A recently published study indicates that the material of the jewelry found with human remains in the Levänluhta burial comes from southern Europe, contrary to what researchers had previously thought.

The Levänluhta site, dating from the Iron Age in the region (300-800 AD, later than the Mediterranean), is one of the most famous archaeological sites in Finland.

About a hundred individuals, mostly women and children, were buried in a lake in Isokyrö, southwest Finland, during the Iron Age. Some of the deceased wore rings on their arms and necklaces made of copper, bronze, or brass alloy.

Location of the Levänluhta site / map by E.Holmqvist

According to researcher Elisabeth Holmqvist-Sipilä, the origin of the metals used in these jewelry pieces was determined based on their geochemical composition and the lead isotopes of the objects. The jewelry of the deceased is typical of the Finnish Iron Age, so it is likely that they were melted in local workshops. However, it is unlikely that the metals used to make these objects originated from the region, as copper minerals had not yet been discovered during the Iron Age.

Until now, archaeologists have assumed that the copper used in the Finnish Iron Age mainly came from copper deposits discovered in southern Scandinavia. However, this interpretation has been questioned in recent years, as it has also been determined that the copper found in archaeological metal finds in Sweden is imported.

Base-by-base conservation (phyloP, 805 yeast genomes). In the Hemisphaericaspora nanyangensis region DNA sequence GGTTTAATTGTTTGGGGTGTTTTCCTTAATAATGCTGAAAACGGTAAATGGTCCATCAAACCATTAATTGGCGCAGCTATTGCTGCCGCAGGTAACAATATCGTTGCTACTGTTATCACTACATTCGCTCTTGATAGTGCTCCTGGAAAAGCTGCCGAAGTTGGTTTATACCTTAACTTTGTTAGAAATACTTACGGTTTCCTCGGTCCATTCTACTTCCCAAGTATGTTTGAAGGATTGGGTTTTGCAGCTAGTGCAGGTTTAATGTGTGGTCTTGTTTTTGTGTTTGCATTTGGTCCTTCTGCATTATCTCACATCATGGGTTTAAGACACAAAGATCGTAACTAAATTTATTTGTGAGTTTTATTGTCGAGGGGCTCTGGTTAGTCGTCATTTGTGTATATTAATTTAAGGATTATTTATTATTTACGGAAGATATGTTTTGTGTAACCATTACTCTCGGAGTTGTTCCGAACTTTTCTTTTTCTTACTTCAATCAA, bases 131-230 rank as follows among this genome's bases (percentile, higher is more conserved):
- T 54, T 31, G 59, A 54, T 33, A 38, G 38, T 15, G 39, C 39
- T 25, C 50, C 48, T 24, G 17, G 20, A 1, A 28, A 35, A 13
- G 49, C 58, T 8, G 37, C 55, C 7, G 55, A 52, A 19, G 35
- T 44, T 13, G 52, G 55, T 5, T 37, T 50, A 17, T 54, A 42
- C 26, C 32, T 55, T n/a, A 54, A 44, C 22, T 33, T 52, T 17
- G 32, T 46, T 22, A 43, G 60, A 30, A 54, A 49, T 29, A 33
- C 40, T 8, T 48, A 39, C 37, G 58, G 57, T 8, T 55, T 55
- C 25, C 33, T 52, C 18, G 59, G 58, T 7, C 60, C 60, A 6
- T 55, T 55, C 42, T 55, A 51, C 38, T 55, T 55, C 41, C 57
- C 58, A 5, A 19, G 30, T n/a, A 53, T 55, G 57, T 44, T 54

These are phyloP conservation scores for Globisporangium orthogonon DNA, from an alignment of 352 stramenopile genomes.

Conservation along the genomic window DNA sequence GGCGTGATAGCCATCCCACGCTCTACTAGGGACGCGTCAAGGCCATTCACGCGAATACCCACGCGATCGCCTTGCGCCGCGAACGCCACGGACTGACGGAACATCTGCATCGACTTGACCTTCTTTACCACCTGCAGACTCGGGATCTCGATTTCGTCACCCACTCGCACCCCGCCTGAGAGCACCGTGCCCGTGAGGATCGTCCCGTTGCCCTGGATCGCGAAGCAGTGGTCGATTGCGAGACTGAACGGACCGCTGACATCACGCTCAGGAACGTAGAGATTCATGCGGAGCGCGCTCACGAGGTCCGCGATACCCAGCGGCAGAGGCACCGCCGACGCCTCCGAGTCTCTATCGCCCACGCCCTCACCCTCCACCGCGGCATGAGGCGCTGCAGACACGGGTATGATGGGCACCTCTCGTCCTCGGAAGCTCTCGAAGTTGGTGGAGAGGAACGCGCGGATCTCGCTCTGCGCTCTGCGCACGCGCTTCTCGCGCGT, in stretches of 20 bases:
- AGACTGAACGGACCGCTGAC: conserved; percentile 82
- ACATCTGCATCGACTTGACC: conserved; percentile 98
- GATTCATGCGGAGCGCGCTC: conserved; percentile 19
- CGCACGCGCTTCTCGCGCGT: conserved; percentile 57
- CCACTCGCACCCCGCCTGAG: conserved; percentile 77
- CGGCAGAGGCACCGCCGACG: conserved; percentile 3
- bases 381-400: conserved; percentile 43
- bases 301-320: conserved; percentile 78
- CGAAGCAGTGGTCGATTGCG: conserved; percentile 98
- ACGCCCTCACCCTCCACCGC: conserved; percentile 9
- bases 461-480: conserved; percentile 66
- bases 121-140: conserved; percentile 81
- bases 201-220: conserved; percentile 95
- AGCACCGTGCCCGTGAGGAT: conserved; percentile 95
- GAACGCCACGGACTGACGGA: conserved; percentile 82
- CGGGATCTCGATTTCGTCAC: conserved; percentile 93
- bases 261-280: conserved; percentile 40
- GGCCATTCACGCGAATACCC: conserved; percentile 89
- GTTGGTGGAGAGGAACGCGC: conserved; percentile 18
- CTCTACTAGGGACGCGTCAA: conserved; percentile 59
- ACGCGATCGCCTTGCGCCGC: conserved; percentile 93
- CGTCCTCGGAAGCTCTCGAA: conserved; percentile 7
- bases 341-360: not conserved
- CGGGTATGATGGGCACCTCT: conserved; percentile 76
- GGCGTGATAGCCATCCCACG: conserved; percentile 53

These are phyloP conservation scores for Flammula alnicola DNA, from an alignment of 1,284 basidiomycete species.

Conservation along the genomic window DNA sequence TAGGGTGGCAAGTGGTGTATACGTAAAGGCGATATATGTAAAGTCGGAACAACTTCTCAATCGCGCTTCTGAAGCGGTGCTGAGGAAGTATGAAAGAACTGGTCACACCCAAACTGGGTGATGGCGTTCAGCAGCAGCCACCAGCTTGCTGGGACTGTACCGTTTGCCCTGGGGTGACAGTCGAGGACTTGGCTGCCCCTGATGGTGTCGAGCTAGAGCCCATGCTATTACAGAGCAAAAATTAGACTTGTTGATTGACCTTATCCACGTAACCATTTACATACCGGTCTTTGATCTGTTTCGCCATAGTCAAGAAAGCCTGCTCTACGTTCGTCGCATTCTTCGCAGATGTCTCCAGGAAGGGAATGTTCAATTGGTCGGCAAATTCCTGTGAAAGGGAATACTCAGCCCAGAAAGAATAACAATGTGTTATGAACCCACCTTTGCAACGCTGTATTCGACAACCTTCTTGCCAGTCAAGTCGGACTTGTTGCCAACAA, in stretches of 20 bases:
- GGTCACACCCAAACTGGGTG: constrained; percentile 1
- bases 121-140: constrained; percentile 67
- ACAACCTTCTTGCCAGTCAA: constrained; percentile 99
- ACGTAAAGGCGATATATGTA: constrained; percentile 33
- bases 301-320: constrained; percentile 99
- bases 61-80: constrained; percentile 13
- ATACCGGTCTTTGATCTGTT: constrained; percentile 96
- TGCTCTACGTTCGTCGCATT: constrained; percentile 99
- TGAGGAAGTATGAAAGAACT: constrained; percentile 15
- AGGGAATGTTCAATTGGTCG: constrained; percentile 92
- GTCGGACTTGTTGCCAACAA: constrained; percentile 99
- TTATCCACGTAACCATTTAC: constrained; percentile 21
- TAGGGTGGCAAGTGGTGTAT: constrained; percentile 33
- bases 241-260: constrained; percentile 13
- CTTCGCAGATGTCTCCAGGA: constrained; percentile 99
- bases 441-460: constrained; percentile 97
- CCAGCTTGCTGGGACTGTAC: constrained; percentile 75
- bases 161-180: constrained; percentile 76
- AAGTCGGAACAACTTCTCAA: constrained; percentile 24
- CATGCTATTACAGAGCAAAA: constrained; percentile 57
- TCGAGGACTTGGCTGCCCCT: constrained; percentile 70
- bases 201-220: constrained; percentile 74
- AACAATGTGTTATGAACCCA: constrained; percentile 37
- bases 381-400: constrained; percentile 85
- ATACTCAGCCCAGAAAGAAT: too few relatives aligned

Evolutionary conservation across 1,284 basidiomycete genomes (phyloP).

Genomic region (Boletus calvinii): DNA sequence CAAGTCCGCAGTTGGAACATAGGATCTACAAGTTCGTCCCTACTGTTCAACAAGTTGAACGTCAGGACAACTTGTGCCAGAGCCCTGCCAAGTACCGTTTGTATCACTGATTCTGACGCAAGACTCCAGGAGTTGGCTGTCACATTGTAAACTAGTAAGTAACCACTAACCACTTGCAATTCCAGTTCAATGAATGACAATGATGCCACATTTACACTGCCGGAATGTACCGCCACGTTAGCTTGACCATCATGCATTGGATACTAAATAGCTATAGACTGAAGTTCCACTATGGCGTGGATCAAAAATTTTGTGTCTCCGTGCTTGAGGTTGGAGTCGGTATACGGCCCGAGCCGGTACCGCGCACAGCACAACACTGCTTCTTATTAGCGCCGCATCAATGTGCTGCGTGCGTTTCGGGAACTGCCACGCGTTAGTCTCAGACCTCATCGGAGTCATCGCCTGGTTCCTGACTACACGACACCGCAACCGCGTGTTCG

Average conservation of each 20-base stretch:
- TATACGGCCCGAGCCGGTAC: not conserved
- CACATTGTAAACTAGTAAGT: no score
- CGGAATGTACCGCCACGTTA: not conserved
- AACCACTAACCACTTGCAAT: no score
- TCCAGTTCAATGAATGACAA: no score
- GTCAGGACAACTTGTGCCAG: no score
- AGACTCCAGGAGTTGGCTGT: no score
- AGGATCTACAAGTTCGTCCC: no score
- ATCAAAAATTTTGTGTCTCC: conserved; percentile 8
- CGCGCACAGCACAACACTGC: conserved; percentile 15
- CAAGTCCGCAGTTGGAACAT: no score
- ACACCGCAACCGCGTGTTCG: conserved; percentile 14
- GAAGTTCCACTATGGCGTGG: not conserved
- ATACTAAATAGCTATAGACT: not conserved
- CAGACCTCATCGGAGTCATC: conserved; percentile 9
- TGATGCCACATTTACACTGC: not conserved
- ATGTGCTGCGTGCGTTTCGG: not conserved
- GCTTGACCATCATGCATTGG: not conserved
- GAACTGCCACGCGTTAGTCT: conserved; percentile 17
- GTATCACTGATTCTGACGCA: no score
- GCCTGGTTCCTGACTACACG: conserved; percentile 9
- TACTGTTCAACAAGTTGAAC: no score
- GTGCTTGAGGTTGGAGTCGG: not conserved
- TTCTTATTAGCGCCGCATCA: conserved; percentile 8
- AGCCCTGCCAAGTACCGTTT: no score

In a study conducted in collaboration with archaeologists from the University of Helsinki and the Geological Survey of Finland, the origin of the bronze and brass jewelry found in Levänluhta was investigated by comparing their geochemical composition and lead isotope ratios with known copper minerals in Finland, Sweden, and other parts of Europe. The study was published in the Journal of Archaeological Science.

The Levänluhta site / photo Kaj Höglund on Wikimedia Commons

The results show that the copper used in the objects was not from Finland or nearby regions but arrived in Finland through extensive exchange networks, most likely from southern Europe, according to Holmqvist-Sipilä.

Based on lead isotopic ratios, the copper in the objects originates from copper minerals found in Greece and Bulgaria. These regions produced a large amount of copper in the Bronze and Iron Ages, which spread throughout Europe in the form of gifts, war loot, and goods.

Metals were also recycled by melting old objects to turn them into raw materials for new molds. It is possible that the metals that ended up in Finland during the Bronze Age were recycled in the Levänluhta region.

Metal artifacts from the Levänluhta site / photo Finnish Heritage Agency

The results of this project, funded by the Emil Aaltonen Foundation, demonstrate that products from the continental European copper exchange network also reached Finland through the Baltic Sea, connecting the region with the extensive copper exchange system that is known to have spread throughout Europe.

The results also illustrate the temporal and technological nature of prehistoric metal artifacts: raw materials reached here through various hands, probably after a long period of time and over very long distances.

In the local workshops, these internationally sourced metals were transformed into fashionable Iron Age jewelry, perhaps reflecting the local identity and residence of their wearer.



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